Content Competitions – a gift or a curse for emerging content creators

By June 25, 2015 Blog
competitions-blog

To enter or not to enter – a filmmakers guide to entering video competitions for the commercial world

As an emerging filmmaker, it can be challenging to get paid for your work. Often you are working away at day jobs whilst developing your film, web-series and documentary projects, which can take years to develop, finance and produce through to distribution.

Online content is a rapidly growing area, fast replacing television commercials as many companies shift their advertising spend into the more cost effective and far reaching area of online and social media. This will only be exacerbated by the increase in streaming television services like Netflix and Stan, that are advertising free.

The time for cheaper and more innovative content creation is upon us. Often this content is more story based, moving further away from traditional notions of hard sell advertising.

So the appeal of creating this kind of work – be it commercials, music videos or documentary style videos is a no brainer for many emerging filmmakers eager to showcase their storytelling skills, visual style, and getting paid to do the thing that they love.

However, breaking into the commercial industry and making connections with production companies, or directly with brands, can be difficult without an existing portfolio of commercial work, which can be difficult to amass on your own coin, without crew and resources.

Enter the commercial video competition. In the past few years, we have seen a proliferation of these competitions – from companies such as Qantas, Hewett Packard, Coke, Shell, Google and SBS. Companies big and small, some with massive advertising budgets.

A brief is provided, as it would be to production companies to pitch on for a paid campaign, a deadline is set, and filmmakers are asked to use their creative minds, time and energy, to produce content for the campaign.

Generally no budget is offered to filmmakers – they have to conceptualise, write, crew and post produce the videos on their own coin. There are prizes for the winners, from cash to trips overseas, or simply the prestige of your work being distributed as official content for the commissioning organisation.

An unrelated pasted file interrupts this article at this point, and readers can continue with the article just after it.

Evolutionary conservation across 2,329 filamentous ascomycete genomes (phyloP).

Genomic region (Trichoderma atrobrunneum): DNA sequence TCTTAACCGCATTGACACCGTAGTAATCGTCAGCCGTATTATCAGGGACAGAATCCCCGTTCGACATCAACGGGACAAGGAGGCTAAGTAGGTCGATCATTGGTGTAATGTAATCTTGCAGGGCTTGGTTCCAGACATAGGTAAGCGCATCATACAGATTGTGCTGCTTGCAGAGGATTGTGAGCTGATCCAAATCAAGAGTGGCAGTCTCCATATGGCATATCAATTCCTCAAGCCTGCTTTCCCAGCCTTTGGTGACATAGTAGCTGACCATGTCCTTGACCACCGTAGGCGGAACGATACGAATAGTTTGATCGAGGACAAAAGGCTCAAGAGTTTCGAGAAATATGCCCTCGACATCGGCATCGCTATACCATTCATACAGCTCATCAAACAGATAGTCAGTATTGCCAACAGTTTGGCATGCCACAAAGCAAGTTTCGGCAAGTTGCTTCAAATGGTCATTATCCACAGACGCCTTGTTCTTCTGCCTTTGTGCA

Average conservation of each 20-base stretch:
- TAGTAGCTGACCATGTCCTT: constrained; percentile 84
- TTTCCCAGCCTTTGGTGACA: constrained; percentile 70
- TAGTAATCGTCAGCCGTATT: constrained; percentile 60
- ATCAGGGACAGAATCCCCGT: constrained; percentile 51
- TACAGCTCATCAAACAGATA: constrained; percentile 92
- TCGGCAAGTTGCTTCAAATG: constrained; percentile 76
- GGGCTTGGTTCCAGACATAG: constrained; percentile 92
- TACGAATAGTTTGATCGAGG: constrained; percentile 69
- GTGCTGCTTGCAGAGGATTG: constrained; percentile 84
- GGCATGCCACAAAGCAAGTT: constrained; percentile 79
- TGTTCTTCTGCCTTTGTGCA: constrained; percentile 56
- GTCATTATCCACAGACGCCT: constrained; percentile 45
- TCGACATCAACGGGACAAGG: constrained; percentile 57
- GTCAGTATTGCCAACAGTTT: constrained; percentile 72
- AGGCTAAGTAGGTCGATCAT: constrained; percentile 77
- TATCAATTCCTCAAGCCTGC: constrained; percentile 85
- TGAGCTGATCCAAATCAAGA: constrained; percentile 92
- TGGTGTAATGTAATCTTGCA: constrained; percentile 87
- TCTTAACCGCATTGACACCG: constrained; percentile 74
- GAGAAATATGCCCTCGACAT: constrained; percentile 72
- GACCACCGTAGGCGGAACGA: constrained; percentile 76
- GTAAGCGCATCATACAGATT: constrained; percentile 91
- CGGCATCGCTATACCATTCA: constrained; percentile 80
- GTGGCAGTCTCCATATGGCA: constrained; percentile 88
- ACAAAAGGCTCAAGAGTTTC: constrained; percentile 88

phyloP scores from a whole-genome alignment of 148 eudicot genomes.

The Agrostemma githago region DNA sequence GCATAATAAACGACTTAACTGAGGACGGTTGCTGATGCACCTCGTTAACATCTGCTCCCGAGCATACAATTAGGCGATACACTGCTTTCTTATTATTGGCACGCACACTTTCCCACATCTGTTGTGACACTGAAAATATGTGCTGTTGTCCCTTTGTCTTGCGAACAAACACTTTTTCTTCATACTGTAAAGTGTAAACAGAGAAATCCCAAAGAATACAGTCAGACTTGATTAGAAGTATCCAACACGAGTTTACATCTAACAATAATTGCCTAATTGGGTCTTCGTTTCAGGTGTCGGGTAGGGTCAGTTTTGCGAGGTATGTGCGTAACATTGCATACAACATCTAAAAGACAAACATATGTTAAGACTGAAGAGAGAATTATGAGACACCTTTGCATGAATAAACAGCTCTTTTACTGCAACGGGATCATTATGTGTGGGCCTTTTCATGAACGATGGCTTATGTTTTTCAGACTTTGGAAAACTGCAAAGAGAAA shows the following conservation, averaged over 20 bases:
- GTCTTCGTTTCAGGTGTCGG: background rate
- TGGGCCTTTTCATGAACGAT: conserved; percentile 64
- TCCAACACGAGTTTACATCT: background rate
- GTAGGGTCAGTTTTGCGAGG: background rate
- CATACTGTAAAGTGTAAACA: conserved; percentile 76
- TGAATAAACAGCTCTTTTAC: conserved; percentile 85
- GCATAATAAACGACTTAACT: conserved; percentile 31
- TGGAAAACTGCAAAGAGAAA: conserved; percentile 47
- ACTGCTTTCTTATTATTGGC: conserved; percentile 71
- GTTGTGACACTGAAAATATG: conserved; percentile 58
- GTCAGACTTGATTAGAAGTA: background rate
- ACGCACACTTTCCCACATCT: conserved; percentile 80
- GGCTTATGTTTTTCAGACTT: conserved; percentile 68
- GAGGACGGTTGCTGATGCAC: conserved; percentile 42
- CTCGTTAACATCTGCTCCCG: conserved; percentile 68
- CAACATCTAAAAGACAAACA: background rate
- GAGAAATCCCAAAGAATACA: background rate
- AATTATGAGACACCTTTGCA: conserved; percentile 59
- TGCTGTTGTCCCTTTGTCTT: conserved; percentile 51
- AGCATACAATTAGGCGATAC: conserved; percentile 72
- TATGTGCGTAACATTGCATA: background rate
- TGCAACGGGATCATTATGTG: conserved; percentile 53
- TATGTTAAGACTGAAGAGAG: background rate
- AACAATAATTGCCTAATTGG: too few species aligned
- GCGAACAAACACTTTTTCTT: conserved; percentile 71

Is this opportunity or pure exploitation of filmmakers time and talent? Are a generation of filmmakers having the previously sealed door partially opened for them? Or are companies with large advertising budgets trying to circumvent established production companies and reduce their advertising spend, whilst getting additional free publicity through the promotion of the competition itself?

Or is it both?

I spoke to some emerging filmmakers who have been chasing the dream by entering these competitions, with varying degrees of success, to find out how and why filmmakers enter these competitions, and whether the payoff is worth it.

Filmmaker Aidan Corrigan has found industry recognition through these competitions, coming in as a top 3 finalist in the Create STUDIO campaign for SBS, and winner of the MOFILM UTS competition, where he received an award at SXSW, Texas.

“The briefs that are posted are a great opportunity to have your work viewed by some of the worlds biggest brands. They help you develop your craft and if successful, there’s a prize. Money isn’t a driver, as there’s no guarantee you’ll win, so the opportunity to add some branded content to your reel would be the principal (to enter). It was definitely worthwhile. With MOFILM in particular, they help build up a network of international filmmakers and connect them with brands looking for varied content and we’ve become part of that community. The career benefits were having our work selected by a brand to be used for their marketing all around Australia and the various networking opportunities organised for us at SXSW”.